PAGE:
So, even though I'd gone back to the Win98 setup, I was still obsessed about being able to remotely control the MAME cabinet. That's when a buddy at work suggested I check out a little program called VNC, which is short for Virtual Network Computing. This program does the same thing that WinXP's remote desktop does - but it's cross-platform. Meaning you can remotely control, say, a Unix desktop from a Windows or even Mac machine. The best part about it, it's freeware, and it works! So, I installed the VNC server on the MAME machine under Win98, and the VNC client app on my laptop. As a test, I installed the wireless PCI card in the MAME machine - and connected via VNC. To my amazement, it worked perfectly on the 1st try. I was now looking at the desktop of my MAME machine (which was in the other room), on my laptop!
Another cool feature of VNC is that it converts the display of the machine you're viewing to the video config of the machine you're viewing it from. That may sound like not such a big deal, but it's actually really cool in the context of controlling my MAME cab. See, the MAME cab is set to 640x480 screen resolution at 256 colors - because that's what the arcade monitor supports. So when I remotely access it from my desktop PC, which is set to 1024x768 at 16-bit color, it converts the MAME display to that resolution. Making it much easier for me to work on it than if I were viewing Windows in a 640x480 resolution on an arcade monitor!
So, with Win98, VNC, and a wireless PCI card - my MAME machine can now be completely controlled and maintained from any other PC on my home network. In fact, if I didn't have a firewall - it could be controlled from any machine on the internet!! But, I use a NAT firewall so all my machines behind it have un-mappable IPs. Long story short, I should never have to deal with trying to pull a mouse and keyboard out of my MAME cab, boot into Windows, or try and change any setup or settings on the arcade monitor. It can all be done remotely, and wirelessly, from any other PC in my house. Sweet!
One thing I wanted from the beginning, was to have a truly authentic look and feel to both the form and function of my cabinet. To me, this meant that not only should it look like an original Pac Man cabinet from the outside, it should also behave like one. I wanted it to be, first and foremost, a Pac Man machine. Yes, there is a powerful MAME machine with hundreds of other games hiding underneath it all; but when someone turned this machine on, my desire was for it to boot up and start Pac Man just like a true cabinet would. I wanted to make ArcadeOS boot directly into Pac Man each time it started.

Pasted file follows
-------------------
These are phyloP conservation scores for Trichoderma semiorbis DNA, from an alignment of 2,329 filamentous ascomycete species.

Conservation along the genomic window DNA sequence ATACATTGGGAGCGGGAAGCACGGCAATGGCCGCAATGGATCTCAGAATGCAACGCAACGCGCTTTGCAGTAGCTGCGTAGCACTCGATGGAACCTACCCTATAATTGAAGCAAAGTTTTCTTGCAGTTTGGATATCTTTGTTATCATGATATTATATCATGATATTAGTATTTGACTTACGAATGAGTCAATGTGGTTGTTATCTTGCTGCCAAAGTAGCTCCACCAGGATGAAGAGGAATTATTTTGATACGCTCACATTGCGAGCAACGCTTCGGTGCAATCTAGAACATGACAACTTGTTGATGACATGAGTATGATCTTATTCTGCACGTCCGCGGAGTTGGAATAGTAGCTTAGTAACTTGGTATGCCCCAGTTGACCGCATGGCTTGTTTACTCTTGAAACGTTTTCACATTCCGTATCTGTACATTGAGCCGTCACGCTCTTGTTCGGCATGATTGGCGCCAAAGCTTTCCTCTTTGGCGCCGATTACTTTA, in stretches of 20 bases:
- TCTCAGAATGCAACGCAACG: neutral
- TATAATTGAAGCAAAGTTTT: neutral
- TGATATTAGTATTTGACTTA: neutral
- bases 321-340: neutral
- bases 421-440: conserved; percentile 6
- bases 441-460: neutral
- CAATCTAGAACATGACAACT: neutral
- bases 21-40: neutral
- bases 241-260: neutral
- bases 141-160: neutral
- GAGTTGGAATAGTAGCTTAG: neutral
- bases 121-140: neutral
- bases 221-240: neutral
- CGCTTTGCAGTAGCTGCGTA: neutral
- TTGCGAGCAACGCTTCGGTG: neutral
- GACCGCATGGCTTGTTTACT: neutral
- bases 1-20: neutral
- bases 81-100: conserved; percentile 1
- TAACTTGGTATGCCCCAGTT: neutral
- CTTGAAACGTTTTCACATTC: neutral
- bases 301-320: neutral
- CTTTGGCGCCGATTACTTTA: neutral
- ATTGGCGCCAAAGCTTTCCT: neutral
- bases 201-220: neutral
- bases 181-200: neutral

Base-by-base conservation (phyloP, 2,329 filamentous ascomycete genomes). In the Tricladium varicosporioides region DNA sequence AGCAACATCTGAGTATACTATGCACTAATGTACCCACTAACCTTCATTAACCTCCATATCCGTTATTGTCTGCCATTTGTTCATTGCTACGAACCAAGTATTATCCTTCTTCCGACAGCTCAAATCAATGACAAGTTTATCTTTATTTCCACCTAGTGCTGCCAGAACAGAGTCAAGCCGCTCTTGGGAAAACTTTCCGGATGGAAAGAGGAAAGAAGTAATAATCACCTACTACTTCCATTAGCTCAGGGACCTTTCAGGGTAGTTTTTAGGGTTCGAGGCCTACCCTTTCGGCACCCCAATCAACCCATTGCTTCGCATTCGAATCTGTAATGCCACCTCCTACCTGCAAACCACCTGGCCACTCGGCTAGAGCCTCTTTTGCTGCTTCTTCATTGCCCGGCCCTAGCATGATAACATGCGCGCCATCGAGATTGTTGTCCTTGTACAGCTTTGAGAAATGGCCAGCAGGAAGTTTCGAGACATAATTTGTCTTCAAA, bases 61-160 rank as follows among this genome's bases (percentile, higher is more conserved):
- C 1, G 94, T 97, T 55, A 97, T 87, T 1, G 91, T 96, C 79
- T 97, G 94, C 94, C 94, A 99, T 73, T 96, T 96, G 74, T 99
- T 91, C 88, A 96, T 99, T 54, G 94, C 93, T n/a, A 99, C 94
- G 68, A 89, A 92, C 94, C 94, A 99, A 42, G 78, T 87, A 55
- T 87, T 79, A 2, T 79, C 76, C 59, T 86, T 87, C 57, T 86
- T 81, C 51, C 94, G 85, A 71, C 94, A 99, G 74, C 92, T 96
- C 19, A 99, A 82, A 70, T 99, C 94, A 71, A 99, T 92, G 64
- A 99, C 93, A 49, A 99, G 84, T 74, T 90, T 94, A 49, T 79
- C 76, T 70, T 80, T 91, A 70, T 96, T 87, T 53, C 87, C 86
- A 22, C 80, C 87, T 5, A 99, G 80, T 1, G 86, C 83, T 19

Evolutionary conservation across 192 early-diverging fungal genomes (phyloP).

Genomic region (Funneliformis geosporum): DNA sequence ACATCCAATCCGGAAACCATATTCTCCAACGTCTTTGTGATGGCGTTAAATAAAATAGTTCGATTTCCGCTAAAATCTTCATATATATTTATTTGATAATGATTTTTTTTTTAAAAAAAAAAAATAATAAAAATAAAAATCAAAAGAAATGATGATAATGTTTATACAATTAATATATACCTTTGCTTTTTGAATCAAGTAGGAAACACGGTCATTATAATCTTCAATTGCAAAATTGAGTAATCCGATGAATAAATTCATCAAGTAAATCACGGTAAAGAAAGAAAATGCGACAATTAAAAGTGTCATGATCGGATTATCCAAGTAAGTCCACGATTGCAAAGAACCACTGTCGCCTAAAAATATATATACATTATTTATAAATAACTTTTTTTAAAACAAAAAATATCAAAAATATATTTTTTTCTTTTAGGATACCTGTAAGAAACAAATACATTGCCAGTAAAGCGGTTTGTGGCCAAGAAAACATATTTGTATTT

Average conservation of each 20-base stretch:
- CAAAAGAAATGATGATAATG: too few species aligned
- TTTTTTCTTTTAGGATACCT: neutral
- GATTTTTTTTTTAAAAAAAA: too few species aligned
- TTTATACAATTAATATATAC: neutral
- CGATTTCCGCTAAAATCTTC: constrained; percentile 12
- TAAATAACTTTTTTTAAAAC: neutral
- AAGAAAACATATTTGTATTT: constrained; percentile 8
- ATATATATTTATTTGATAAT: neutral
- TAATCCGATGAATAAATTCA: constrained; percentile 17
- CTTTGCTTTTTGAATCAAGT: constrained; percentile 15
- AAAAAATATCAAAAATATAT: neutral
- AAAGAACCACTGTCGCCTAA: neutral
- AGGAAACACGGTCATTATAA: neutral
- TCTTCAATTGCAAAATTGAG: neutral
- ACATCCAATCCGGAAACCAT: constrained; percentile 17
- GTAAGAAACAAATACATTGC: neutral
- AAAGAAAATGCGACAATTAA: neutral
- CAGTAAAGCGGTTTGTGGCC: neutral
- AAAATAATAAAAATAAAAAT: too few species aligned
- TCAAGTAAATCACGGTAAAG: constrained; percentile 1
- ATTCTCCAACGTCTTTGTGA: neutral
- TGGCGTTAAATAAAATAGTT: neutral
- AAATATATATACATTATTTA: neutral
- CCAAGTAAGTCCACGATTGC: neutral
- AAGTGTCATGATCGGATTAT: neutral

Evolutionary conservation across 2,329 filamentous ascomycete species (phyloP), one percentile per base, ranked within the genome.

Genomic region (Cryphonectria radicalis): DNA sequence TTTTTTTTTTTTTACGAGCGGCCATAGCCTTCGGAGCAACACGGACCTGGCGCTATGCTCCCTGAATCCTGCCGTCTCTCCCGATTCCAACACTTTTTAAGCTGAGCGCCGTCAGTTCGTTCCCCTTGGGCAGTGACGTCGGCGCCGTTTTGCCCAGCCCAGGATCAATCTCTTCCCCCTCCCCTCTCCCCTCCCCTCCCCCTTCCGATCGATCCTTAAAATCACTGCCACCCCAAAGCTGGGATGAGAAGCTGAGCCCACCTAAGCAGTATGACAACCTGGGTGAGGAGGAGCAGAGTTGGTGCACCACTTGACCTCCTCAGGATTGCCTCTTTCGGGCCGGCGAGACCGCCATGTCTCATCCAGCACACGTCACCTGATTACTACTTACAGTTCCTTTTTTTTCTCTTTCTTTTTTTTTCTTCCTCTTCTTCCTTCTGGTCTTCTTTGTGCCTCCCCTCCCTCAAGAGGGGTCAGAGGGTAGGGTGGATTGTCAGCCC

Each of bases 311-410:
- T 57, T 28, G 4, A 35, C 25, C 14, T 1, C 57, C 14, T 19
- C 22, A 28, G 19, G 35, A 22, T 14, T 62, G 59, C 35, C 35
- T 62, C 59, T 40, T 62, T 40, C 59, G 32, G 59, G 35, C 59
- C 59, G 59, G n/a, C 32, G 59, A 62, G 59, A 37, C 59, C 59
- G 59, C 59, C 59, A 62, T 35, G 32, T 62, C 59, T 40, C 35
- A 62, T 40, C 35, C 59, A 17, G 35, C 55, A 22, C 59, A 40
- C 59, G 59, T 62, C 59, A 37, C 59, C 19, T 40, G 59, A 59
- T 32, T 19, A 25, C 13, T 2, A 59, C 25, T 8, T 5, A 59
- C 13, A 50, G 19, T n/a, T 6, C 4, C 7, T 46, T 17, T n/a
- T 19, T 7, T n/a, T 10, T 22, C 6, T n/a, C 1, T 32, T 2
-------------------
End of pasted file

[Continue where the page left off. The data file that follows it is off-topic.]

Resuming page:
Well, I looked, there's no ArcadeOS setting for "play game X on each load." The closest thing they have to auto-loading a game on startup is a switch that makes AcrcadeOS load the last-played game on startup. This was great if the last-played game was always Pac Man, but that just isn't the case. So, with a little batch file trickery - I whipped up a couple commands that made it so Pac Man was always loaded when ArcadeOS started.
Here's how: ArcadeOS uses a text config file, "arcadeos.cfg," to keep track of things. One of the many things it tracks/controls are the games in it's master-list, and each game is referenced by an offset/index number. In the CFG file, there is an option called "Automatically start last game played" which, when set to '2' for "always," uses the offset of the last-played game (also stored in the CFG file) to re-load that game on startup. Whenever you exit ArcadeOS, the arcadeos.cfg file gets updated with some new values - one of these values being the offset number of the last game you played (it's actually two items called "offset of last game run" and "last game run" in the CFG file). So, as I said above, as long as Pac Man is always the last game played, ArcadeOS' "Automatically start last game played" option would give the exact behavior I wanted.